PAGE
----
More than 120,000 are still living in fetid camps in Rakhine state after violent clashes with their Buddhist neighbors in 2012. They have little access to health care and 30,000 of their children do not have proper schools, according to a U.N. report in June.
The report cited a “pattern of gross human rights violations” against the Rohingya, acts that it said could rise to the level of “crimes against humanity” in a court of law.
The government restarted a process of citizenship verification for the Rohingya in June, but many of the Rohingya refused to participate, Suu Kyi said. Human rights activists say they were suspicious that some kind of new card would mean a further erosion of their rights.
“Things take time,” she said. “The situation in the Rakhine is a legacy of many, many decades of problems. It is not something that happened overnight. We’re not going to be able to resolve it overnight. It goes back even to the last century.”
Suu Kyi told the U.N. investigator that the government would avoid using the term “Rohingya,” which many Burmese consider incendiary. Many Burmese call the Rohingya “Bengali,” a reference to the fact that some migrated from Bangladesh years earlier.
“This is inflammatory,” Suu Kyi said. “We simply say Muslims of Rakhine state. Because this is just a factual description which nobody should object to. But of course, everybody objects because they want their old emotive terms to be used.”
Suu Kyi brushed aside the frequent criticism that, as a Nobel Peace Prize laureate, she has not done enough to speak out about the Rohingyas’ plight. She did not go near the camps on a campaign swing through the state last fall and spoke of the conflict only in the vaguest terms.
“Well, I have spoken about it, but people don’t like the way I talk about it because I don’t take sides,” she said. “Nobody takes any account of that because that is not what they want to hear. They want me to make, you know, incendiary remarks, which I am not going to do. I’ve made it very clear that our work is not to condemn but to achieve reconciliation.”
Richard Horsey, a longtime Burma analyst and adviser to the International Crisis Group, said that Suu Kyi had made strides in addressing the issue after her government took over, including the appointment of Annan. But the spate of violence may change that, he said.
“These recent attacks have completely changed the landscape here and what’s possible to do right now,” Horsey said. “It has a huge potential to make the situation much, much worse and much harder to fix.”
Suu Kyi, whose official title is state counselor, spoke at Burma’s embassy while on a trip to India this week. The country is familiar terrain for her, as she spent part of her high school and college years living in New Delhi while her mother was ambassador here.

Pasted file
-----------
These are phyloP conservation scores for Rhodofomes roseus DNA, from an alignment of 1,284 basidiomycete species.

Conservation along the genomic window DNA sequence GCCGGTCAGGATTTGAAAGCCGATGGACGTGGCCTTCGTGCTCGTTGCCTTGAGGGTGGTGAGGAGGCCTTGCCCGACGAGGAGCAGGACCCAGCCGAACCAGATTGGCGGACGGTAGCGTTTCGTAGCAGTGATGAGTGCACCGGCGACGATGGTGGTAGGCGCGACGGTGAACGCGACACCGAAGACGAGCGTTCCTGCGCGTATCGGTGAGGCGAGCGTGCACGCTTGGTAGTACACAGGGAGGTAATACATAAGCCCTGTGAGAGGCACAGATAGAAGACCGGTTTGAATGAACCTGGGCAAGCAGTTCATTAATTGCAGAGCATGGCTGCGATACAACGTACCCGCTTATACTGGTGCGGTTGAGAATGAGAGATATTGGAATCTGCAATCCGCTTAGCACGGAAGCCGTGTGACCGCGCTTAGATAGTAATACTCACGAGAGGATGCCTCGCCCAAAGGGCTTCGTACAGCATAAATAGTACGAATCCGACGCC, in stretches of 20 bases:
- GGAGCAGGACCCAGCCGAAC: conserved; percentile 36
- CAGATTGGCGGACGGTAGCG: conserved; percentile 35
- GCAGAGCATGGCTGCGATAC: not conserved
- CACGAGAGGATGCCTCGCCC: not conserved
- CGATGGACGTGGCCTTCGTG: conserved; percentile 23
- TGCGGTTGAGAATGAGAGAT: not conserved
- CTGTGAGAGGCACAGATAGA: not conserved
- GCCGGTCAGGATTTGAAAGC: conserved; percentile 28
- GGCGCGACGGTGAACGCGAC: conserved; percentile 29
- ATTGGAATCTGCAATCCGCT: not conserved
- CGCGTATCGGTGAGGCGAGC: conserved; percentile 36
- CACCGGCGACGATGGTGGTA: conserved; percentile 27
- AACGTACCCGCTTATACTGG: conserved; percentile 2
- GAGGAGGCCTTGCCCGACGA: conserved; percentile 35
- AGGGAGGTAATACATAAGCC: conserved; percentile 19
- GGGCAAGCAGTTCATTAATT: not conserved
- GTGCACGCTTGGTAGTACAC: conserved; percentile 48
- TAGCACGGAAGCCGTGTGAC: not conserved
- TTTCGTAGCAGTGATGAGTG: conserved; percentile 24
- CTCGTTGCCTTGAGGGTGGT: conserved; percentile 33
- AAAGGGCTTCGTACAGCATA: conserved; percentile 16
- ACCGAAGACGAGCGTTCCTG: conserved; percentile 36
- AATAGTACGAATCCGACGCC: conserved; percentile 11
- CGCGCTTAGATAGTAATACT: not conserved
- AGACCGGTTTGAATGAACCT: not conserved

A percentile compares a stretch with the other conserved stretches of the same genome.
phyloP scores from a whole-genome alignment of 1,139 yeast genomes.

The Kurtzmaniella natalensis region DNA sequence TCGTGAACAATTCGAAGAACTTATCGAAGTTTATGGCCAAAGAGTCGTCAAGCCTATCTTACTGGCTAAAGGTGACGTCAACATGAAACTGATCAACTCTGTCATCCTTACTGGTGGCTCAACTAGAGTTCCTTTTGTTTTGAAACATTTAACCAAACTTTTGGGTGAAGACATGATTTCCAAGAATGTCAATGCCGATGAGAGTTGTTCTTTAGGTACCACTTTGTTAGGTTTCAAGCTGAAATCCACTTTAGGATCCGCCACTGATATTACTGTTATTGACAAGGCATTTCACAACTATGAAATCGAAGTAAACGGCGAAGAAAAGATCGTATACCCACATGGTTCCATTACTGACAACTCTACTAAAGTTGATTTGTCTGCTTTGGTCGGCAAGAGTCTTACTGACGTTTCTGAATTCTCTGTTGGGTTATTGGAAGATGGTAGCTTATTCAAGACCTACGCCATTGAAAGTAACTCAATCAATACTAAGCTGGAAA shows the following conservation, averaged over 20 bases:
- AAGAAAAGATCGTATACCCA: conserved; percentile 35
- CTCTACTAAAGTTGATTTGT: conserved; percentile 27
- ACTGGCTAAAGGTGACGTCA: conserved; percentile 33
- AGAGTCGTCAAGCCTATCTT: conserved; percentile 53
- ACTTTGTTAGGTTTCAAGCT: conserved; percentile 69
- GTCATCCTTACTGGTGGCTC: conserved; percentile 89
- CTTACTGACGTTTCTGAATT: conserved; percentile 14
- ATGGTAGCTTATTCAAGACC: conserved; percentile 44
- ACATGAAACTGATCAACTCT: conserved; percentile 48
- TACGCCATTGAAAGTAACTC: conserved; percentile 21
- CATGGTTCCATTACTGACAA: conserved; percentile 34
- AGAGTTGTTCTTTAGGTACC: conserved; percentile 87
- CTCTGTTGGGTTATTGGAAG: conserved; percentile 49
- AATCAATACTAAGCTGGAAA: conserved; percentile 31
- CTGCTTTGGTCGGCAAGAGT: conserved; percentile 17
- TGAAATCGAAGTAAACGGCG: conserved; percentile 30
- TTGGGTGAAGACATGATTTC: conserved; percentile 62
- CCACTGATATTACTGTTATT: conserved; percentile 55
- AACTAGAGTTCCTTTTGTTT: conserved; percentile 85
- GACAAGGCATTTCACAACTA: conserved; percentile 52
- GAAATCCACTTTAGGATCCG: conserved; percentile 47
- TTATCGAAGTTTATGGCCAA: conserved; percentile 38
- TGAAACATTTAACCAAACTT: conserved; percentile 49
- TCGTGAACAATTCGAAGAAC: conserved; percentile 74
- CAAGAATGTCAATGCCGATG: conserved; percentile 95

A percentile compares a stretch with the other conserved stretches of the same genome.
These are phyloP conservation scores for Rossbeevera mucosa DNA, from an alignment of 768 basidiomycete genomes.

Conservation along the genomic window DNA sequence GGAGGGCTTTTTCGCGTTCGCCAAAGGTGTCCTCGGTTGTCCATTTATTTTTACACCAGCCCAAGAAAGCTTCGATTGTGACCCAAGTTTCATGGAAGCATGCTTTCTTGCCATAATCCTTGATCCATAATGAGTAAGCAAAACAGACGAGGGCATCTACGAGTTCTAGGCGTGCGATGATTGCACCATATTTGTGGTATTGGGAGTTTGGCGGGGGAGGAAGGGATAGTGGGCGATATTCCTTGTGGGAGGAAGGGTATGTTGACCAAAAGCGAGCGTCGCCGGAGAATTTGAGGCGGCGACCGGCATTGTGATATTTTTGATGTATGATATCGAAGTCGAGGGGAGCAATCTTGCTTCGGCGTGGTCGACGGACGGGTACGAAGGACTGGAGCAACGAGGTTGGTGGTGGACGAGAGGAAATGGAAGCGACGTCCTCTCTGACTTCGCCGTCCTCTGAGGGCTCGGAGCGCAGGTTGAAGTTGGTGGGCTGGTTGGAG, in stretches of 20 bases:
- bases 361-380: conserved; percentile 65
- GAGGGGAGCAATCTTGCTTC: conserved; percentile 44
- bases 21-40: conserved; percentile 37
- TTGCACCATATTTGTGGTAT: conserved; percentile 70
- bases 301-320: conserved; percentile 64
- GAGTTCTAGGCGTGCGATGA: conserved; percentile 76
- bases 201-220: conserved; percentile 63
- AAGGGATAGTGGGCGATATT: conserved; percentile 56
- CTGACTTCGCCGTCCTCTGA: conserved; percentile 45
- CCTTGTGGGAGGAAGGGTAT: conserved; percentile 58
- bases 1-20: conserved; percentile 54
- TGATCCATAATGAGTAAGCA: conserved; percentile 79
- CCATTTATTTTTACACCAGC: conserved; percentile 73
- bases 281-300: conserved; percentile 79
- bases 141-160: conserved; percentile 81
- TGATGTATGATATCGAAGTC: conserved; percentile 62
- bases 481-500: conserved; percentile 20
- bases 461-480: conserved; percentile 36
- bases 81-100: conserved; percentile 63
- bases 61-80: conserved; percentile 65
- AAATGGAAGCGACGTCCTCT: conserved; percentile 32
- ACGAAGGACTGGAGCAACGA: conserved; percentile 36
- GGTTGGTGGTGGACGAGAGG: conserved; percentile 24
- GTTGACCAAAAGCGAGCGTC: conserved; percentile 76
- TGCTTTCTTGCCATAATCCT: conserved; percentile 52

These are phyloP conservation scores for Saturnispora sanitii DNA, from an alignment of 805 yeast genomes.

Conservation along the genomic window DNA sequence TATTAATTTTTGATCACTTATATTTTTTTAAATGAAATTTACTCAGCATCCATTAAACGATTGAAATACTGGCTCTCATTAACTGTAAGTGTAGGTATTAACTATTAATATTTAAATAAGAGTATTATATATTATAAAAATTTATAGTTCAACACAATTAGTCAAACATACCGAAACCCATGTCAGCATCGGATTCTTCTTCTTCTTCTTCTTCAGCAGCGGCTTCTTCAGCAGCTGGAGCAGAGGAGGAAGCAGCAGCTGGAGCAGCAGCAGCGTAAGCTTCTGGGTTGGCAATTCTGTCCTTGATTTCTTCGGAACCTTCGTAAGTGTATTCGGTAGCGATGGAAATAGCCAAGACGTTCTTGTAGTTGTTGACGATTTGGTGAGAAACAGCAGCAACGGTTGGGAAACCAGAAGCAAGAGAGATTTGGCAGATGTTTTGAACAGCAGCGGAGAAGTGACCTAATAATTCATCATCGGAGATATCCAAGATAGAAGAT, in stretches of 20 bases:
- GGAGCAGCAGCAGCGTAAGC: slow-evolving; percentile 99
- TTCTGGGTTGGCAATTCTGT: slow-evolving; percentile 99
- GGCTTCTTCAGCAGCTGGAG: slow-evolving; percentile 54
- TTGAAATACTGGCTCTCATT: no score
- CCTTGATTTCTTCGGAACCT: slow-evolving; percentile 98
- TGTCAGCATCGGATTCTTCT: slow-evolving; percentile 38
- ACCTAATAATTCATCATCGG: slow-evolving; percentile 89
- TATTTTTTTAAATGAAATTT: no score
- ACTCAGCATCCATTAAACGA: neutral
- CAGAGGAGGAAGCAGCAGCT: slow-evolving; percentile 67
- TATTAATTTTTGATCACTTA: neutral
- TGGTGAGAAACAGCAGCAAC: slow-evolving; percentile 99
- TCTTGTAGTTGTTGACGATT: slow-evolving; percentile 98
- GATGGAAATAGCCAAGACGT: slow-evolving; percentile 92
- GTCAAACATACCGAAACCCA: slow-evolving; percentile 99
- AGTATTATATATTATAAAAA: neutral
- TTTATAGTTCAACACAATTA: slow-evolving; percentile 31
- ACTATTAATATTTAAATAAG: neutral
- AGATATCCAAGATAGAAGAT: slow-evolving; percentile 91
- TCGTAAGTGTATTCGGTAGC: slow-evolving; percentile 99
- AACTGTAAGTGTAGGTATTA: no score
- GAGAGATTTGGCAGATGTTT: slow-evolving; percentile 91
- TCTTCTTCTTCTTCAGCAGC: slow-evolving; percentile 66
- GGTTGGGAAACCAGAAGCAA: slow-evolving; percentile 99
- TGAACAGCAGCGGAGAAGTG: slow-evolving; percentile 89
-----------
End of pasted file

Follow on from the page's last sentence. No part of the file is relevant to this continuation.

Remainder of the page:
Suu Kyi, now 71, spent decades campaigning against the military dictatorship in her country, including a total of more than 15 years under house arrest. For her efforts, she was awarded the Nobel Peace Prize in 1991.
She was freed in 2010 shortly before the military generals began economic reforms that were supported by then-Secretary of State Hillary Clinton and the Obama administration.
Despite the resounding victory of her National League for Democracy in last November’s elections, Burma’s generals retain a tight grip on power, reserving 25 percent of the seats in the country’s parliament, which gives them veto power over any constitutional amendment. The military also appoints the key ministers in home affairs, border affairs and defense.
“Tacitly neither will challenge the other much,” Horsey said. “She’s not challenging the military on security issues and not pushing for changes in the constitution, and they’re not showing signs of actively undermining her civilian government.”
When Suu Kyi visited Washington and met with President Obama last month, he announced that he would remove remaining economic sanctions on the country.
They include a longtime ban on imports of gems from the country’s jade and ruby mines and a list of individuals and companies barred from doing business with U.S. entities. This final move should spur foreign investment from the United States, which remains a fraction of the estimated $9 billion in foreign investment in the country this year, experts said.
“We’ve depended on sanctions long enough,” Suu Kyi said. “Sanctions were put into place at a time we most needed a little leverage. I think it’s time that we moved on to a different phase.”